Laparoscopic tuboplasty for mild distal tubal disease

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Authors:

Sarah Norris, M.D., Charlotte Axelrod, M.Sc., Mara Sobel, M.D., M.Sc., F.R.C.S.C., Crystal Chan, M.D., M.Sc., F.R.C.S.C.

Abstract:

Objective

To review tuboplasty techniques for alleviating fallopian tube blockage.

Design

A step-by-step explanation of the techniques that comprise tuboplasty—fimbrioplasty, salpingo-ovariolysis, and salpingostomy—with surgical video footage.

Setting

Academic medical center.

Patient

A 28-year-old G0 female patient with primary infertility and bilateral fallopian tube occlusion wanting to avoid in vitro fertilization.

Intervention(s)

Tuboplasty and its component techniques of fimbrioplasty, salpingo-ovariolysis, and salpingostomy are demonstrated in a stepwise fashion for a case of mild tubal disease. Fimbrioplasty includes identifying the agglutinated or phimosed fimbrial end and gently opening it with fine forceps and blunt microdissection. Salpingo-ovariolysis is demonstrated with video and comprises: 1) surveying the anatomy; 2) applying traction to delineate the adhesions; and 3) transecting the adhesions with microsurgical scissors or electrosurgery. Finally, the steps of a salpingostomy are demonstrated, including: 1) identifying the length of the fallopian tube; 2) performing chromotubation to delineate tubal obstruction; 3) creating a salpingostomy at the terminal end; and 4) suturing open the salpingostomy site circumferentially to evert the edges.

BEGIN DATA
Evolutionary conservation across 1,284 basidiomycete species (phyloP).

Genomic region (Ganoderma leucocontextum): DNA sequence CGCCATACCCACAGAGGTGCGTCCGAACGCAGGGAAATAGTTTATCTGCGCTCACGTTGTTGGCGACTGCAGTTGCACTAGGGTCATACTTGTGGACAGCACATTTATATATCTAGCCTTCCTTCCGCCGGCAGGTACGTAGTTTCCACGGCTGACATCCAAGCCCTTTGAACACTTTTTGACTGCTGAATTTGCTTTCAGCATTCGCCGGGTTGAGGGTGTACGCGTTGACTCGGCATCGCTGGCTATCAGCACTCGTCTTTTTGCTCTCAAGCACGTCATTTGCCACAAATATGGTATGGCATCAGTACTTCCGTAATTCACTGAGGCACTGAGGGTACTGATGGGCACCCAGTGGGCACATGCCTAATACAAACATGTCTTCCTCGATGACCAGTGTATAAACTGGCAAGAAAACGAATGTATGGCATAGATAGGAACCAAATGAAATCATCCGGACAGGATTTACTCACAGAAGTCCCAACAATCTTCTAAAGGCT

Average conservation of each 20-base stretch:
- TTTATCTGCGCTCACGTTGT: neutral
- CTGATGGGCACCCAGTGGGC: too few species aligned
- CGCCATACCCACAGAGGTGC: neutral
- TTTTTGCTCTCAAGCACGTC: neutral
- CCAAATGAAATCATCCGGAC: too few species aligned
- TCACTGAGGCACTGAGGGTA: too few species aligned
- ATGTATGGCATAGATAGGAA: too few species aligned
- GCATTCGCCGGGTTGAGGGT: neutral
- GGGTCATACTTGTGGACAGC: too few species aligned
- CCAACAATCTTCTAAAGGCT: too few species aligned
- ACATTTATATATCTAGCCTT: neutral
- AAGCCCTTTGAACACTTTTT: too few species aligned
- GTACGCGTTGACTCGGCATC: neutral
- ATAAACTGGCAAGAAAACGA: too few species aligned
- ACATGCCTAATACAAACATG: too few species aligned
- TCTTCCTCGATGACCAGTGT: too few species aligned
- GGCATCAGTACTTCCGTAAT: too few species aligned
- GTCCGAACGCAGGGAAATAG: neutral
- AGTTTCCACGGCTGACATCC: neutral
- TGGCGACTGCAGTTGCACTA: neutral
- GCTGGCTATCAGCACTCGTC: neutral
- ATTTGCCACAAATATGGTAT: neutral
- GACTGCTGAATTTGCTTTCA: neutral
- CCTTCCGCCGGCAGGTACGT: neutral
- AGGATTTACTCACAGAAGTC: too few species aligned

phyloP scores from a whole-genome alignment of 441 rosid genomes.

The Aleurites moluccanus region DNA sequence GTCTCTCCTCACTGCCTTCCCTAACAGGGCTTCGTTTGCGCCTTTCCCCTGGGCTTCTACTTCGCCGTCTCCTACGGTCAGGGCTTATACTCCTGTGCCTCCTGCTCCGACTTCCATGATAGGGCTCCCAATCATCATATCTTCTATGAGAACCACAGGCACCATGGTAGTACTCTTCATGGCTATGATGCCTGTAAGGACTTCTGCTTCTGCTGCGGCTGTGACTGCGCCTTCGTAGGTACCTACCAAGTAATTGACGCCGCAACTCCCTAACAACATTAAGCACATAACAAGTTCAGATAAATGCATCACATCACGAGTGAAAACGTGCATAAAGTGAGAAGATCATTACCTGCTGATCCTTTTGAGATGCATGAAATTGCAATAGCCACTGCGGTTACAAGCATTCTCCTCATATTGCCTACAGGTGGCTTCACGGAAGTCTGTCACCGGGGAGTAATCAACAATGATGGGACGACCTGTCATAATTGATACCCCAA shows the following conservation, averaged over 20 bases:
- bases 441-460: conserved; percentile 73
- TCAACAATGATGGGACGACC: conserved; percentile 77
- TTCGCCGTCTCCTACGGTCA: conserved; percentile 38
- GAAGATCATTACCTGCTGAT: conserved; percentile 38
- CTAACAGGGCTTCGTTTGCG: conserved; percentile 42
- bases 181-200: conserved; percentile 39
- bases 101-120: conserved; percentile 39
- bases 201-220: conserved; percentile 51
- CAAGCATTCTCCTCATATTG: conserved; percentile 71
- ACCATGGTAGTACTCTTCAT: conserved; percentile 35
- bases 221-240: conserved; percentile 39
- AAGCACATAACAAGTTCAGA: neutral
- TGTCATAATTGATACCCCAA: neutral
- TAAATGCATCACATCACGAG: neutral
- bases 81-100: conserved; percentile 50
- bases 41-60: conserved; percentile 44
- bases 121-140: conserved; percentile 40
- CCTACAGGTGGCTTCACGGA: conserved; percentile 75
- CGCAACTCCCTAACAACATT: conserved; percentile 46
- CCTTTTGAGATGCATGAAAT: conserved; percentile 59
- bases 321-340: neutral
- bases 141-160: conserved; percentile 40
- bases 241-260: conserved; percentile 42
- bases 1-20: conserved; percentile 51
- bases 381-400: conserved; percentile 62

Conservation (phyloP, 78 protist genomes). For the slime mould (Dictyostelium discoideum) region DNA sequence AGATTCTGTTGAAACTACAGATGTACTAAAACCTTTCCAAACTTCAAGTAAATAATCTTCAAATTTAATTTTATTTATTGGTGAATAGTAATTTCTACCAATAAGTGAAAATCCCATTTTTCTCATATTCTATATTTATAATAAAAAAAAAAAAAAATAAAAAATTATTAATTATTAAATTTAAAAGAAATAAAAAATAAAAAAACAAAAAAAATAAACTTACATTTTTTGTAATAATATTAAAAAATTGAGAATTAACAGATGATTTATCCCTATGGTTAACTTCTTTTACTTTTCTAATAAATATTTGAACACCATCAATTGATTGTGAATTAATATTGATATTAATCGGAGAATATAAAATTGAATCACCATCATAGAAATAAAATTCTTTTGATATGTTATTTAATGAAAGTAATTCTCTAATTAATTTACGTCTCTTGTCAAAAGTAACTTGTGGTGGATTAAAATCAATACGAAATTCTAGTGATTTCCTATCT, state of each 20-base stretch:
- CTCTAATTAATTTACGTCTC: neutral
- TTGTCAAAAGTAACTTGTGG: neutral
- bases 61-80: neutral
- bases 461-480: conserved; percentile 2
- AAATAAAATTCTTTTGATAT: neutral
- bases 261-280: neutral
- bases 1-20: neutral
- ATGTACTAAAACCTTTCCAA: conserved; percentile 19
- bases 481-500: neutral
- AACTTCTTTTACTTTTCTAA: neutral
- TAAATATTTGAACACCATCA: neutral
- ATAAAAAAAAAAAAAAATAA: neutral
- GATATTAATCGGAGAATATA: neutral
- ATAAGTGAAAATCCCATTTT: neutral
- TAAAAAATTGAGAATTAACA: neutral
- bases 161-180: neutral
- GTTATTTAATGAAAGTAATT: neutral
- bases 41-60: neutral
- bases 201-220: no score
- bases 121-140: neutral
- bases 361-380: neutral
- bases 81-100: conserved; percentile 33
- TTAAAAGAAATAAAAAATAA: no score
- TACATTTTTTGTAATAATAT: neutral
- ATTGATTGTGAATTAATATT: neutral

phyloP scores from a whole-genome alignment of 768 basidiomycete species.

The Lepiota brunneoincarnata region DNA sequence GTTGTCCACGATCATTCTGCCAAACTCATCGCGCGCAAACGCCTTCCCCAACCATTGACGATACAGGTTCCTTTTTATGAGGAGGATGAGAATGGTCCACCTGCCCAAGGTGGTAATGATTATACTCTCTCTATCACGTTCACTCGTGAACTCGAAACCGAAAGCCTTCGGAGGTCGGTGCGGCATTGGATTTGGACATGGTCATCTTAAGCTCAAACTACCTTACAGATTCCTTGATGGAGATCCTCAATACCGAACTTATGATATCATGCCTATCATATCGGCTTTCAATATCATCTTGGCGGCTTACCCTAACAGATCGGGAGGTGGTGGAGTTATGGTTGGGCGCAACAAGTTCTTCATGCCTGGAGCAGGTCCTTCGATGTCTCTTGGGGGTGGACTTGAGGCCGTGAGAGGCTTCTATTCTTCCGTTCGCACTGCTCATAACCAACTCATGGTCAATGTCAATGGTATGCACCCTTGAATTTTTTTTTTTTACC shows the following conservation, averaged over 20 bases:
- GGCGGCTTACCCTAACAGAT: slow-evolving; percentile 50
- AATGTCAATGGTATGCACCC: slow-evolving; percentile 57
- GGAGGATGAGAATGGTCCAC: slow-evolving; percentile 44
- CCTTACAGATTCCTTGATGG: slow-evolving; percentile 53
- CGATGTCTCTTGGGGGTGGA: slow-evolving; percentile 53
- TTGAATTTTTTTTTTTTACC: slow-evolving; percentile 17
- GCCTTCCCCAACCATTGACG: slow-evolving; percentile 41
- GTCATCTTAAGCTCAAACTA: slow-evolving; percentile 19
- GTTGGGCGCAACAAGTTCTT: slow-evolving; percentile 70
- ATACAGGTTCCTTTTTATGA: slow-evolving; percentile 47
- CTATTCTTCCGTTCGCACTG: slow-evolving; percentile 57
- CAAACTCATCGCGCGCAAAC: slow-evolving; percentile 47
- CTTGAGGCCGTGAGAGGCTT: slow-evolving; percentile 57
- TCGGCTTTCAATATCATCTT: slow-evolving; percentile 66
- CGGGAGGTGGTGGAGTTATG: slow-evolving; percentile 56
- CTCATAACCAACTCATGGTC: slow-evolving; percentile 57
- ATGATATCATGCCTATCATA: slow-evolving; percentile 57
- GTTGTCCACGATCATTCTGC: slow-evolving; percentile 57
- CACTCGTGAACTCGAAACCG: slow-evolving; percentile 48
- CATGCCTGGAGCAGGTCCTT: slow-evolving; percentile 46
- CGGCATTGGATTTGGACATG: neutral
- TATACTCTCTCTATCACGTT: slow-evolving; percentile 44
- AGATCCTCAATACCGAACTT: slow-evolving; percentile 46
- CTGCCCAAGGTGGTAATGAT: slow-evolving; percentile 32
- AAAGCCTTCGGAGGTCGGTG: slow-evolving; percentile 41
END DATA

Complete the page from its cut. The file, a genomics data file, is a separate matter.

Main Outcome Measure(s)

Successful restoration of normal tubal anatomy and identification of the location of tubal occlusion to guide salpingostomy site placement.

Result(s)

The fallopian tubes were assessed bilaterally and noted to have mild tubal disease and therefore were appropriate for tuboplasty. Normal tubal anatomy was restored bilaterally through salpingo-ovariolysis. Subsequent identification of the area of tubal occlusion bilaterally and salpingostomy were performed to create a patent fallopian tube able to pick up an oocyte from the ovary and facilitate fertilization.

Conclusion(s)

Tubal reconstructive surgery remains an important option to offer patients who want to avoid in vitro fertilization and who have mild tubal disease.


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Fertility and Sterility® is an international journal for obstetricians, gynecologists, reproductive endocrinologists, urologists, basic scientists and others who treat and investigate problems of infertility and human reproductive disorders. The journal publishes juried original scientific articles in clinical and laboratory research relevant to reproductive endocrinology, urology, andrology, physiology, immunology, genetics, contraception, and menopause. Fertility and Sterility® encourages and supports meaningful basic and clinical research, and facilitates and promotes excellence in professional education, in the field of reproductive medicine.

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